In the context of business and human resources, the term “resistance management” refers to the shaping of employee attitudes towards the introduction of change within an organization. The goal of this type of management is to facilitate the adoption of new processes, technology or workplace culture with minimal friction. Workers in almost any type of business tend to resistance change, especially when they feel it is forced upon them. Managing resistance to change on an institutional level is one of the many issues faced by industrial-organizational psychologists.

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Common Applications in Business Management

All businesses have to grow and adapt to changing circumstances. Many companies undergo significant operational and culture shifts following an acquisition or merger with another organization. Even the introduction of a new executive team with fresh ideas can result in big changes at all levels of the organization. Resistance management techniques are also valuable for smaller changes, like switching to a more modern computer system or changing the layout of the office space. Any policy that alters the established routine is likely to encounter at least some resistance from the workforce.

Understanding Employee Opposition to Change

Change usually presents new challenges and can be uncomfortable at first, which is why natural resistance is expected following most organizational changes. However, business leaders and industrial-organizational psychologists need to understand the source of resistance before they can adequately address it. In larger companies, individuals and teams with inter-dependencies often struggle in the face of change due to the sheer scope and logistical difficulties involved, according to the Society for Industrial and Organizational Psychology. Many workers resist change simply because they don’t understand its purpose or feel as if they have no voice in the matter.

Impact on Organizational Operations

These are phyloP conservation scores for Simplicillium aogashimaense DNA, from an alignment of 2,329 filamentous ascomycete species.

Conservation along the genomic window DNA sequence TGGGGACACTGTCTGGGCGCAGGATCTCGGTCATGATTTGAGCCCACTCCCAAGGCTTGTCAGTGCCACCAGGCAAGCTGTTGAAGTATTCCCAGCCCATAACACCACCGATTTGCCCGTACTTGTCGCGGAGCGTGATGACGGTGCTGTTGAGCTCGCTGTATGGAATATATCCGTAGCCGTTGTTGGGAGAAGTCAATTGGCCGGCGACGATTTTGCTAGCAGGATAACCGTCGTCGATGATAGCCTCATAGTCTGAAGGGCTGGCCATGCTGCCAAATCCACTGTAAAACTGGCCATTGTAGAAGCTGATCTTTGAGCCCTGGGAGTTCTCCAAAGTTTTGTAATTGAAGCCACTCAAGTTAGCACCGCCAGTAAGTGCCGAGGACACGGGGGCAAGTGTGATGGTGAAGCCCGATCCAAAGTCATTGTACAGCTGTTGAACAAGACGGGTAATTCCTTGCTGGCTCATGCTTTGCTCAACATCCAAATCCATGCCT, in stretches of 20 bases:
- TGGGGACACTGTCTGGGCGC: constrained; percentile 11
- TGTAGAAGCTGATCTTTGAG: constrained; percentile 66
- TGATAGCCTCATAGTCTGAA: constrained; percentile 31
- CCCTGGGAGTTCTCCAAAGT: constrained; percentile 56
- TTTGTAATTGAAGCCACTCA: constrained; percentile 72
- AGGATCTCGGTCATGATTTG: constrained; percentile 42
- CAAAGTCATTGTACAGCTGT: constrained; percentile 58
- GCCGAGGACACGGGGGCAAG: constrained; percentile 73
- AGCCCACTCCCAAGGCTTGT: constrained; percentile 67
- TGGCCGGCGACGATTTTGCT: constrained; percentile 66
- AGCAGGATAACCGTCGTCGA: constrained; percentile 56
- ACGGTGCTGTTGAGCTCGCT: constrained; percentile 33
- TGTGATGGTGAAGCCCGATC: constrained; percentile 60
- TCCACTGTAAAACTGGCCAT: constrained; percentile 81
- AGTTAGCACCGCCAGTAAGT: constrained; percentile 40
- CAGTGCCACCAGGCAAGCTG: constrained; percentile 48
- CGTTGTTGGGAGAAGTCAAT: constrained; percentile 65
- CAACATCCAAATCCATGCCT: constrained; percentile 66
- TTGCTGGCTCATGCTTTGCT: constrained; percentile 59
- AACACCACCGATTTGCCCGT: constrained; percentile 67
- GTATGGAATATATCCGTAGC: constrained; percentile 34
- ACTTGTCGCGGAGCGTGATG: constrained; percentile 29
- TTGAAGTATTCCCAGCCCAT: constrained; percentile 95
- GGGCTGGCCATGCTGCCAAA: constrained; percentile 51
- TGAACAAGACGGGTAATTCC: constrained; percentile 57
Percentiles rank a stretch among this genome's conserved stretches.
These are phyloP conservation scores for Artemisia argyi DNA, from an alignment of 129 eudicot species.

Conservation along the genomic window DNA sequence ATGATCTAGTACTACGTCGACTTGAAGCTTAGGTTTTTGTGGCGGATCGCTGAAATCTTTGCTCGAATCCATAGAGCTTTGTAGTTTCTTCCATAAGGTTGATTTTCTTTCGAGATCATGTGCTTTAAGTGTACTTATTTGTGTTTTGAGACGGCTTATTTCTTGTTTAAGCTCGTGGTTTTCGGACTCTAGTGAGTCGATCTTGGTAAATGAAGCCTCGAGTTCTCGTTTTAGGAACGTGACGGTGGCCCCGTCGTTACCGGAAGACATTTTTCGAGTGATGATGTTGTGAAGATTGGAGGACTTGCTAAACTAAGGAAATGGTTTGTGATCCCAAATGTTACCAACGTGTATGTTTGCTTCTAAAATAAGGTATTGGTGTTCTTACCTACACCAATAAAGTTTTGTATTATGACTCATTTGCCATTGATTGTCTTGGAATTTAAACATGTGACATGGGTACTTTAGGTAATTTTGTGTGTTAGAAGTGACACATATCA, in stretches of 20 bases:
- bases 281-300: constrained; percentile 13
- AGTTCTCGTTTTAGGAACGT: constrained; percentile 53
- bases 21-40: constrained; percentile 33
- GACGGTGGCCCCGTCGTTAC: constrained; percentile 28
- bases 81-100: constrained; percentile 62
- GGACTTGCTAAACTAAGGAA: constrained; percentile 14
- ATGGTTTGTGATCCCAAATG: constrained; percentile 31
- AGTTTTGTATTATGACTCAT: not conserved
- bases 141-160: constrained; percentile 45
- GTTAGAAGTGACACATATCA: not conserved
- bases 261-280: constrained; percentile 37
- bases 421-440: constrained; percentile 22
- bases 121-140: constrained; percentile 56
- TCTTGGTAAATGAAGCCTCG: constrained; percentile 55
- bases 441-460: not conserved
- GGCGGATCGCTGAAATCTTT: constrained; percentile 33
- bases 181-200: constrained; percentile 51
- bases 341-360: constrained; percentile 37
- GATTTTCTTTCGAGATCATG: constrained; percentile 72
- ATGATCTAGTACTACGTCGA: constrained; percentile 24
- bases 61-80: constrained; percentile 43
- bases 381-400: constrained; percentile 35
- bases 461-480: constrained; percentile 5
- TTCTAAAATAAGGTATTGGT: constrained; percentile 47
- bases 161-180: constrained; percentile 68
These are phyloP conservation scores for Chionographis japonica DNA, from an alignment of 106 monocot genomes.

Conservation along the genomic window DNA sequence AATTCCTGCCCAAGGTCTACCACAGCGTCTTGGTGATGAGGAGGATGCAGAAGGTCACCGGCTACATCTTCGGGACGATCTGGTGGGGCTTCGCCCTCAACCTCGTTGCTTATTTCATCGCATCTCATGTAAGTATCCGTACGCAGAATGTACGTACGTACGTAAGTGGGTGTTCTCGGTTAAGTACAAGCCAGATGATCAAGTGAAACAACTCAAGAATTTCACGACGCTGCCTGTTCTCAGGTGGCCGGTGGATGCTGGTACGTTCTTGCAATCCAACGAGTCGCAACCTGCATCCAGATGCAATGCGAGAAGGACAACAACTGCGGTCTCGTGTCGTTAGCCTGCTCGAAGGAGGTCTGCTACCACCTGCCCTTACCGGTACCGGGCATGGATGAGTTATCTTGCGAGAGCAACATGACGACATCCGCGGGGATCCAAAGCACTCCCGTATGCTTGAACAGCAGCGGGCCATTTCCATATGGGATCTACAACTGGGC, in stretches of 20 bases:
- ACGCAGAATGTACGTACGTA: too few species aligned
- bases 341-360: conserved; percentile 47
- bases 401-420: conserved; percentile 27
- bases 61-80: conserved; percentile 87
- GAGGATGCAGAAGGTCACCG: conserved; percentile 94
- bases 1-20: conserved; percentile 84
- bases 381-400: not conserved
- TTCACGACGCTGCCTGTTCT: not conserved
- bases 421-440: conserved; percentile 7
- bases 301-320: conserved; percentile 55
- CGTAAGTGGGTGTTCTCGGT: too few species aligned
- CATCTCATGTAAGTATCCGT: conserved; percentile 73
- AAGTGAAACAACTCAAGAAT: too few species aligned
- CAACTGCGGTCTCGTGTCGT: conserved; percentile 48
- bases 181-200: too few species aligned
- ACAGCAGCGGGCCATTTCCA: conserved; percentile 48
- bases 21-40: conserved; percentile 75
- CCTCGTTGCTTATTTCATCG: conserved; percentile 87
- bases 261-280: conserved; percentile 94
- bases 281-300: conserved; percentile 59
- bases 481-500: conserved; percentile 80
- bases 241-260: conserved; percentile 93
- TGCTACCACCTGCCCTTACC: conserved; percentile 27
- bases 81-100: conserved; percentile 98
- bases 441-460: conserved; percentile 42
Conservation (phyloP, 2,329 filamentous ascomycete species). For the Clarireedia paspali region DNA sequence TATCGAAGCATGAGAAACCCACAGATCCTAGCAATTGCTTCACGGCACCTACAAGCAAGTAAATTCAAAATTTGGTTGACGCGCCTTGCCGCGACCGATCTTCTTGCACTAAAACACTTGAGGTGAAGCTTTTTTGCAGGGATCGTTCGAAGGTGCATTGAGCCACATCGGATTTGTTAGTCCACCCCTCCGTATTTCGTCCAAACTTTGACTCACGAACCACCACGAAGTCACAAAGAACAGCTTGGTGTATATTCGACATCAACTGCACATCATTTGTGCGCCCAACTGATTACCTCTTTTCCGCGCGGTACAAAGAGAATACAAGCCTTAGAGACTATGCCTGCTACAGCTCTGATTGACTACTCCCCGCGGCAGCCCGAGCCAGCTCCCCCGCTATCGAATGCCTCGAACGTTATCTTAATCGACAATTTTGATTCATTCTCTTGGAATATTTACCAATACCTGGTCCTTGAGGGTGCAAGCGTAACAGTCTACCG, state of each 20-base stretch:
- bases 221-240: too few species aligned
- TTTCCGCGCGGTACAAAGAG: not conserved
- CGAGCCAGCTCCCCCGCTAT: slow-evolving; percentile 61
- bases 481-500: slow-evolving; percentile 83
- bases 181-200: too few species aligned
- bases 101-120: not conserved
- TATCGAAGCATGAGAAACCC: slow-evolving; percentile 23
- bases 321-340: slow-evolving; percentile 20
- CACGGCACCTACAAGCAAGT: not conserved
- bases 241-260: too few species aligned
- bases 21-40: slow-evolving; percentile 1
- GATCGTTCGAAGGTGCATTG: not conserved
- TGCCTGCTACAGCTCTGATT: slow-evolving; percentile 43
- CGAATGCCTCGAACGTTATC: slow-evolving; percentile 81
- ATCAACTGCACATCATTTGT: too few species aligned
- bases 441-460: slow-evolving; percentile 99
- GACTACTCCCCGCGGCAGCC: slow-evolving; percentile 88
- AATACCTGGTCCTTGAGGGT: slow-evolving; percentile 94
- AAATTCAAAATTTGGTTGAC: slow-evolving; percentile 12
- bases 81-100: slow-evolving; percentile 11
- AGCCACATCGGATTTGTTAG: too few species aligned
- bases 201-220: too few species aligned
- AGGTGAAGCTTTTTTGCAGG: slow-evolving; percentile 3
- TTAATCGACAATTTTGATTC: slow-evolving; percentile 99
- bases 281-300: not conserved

It’s easy to dismiss a widespread reluctance to change as something that is inevitable and will improve with time. However, this attitude can be costly and potentially hazardous for businesses. Resistance by employees can take many forms, including a loss of productivity, high turnover rates and a general loss of social cohesion in the workplace. If left unaddressed, a hostile or apathetic attitude from employees can be extremely toxic to the organization’s long-term health.

Developing Strategies to Manage Resistance

Creating effective ways to introduce change to a workplace is one of the many concepts covered in modern industrial-organizational psychology. Management strategies are usually designed to fit each organization according to its size and needs, although the basic concepts can fit almost any situation. Leaders within the organization are advised to communicate frequently with employees during periods of change and provide opportunities for them to express their thoughts on the matter. Some companies promote or hire change managers to further facilitate the process.

Modern business management and practices encourage the rapid and frequent implementation of change on an organizational level. This means that businesses need to cultivate a receptive, adaptive workforce that can respond to changes with minimal friction. Resistance management is an essential concept within the field of industrial-organizational psychology that can provide immense value during challenging or crucial periods of development.